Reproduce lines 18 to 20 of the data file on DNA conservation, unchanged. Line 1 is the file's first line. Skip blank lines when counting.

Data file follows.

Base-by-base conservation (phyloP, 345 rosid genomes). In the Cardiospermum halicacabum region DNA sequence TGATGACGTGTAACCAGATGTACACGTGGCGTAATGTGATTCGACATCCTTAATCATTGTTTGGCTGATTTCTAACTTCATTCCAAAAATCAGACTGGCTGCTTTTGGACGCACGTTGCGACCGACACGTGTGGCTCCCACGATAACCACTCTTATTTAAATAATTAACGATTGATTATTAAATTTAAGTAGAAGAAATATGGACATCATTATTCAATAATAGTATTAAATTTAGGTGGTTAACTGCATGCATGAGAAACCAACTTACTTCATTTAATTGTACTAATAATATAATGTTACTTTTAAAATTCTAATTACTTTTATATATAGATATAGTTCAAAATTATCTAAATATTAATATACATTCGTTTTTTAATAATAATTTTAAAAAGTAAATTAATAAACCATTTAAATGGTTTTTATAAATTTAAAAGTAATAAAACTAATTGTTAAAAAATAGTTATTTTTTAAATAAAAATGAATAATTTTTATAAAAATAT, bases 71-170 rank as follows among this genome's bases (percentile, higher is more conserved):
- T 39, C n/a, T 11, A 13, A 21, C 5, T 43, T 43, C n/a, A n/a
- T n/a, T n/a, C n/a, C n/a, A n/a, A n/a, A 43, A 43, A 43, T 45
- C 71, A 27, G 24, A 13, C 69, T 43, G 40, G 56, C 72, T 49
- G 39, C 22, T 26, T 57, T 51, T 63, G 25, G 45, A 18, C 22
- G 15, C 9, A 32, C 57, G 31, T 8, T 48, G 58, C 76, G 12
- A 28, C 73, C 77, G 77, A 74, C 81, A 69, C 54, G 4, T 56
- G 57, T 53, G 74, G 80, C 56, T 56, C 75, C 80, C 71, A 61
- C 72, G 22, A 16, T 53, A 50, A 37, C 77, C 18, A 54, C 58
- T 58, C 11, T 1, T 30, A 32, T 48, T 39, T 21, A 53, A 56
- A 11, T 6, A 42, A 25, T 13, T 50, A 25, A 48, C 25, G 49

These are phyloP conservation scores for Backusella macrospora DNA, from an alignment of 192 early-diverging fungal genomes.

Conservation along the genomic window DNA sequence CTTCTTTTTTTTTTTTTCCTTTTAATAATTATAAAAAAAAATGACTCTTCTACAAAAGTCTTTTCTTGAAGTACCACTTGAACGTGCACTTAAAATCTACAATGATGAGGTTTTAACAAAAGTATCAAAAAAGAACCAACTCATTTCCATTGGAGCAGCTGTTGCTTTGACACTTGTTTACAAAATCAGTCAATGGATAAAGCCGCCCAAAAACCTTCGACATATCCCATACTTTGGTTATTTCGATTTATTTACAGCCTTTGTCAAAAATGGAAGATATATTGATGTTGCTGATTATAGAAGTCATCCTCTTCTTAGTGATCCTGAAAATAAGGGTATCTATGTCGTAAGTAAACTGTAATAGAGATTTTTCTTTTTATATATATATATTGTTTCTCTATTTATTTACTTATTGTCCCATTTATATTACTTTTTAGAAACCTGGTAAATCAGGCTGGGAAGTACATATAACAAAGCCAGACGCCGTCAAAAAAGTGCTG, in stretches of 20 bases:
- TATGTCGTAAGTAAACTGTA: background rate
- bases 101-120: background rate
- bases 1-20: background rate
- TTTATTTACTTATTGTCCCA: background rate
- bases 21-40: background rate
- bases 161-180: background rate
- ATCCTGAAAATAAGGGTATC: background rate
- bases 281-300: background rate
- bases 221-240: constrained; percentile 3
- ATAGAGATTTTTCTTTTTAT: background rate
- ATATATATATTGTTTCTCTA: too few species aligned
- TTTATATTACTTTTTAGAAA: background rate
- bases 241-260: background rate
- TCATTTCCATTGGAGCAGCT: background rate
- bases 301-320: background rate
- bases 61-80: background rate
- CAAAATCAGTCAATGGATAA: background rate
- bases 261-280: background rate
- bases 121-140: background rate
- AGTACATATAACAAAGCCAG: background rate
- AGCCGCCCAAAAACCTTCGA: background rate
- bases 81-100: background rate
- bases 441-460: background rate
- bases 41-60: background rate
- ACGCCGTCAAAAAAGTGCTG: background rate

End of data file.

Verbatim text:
- bases 21-40: background rate
- bases 161-180: background rate
- ATCCTGAAAATAAGGGTATC: background rate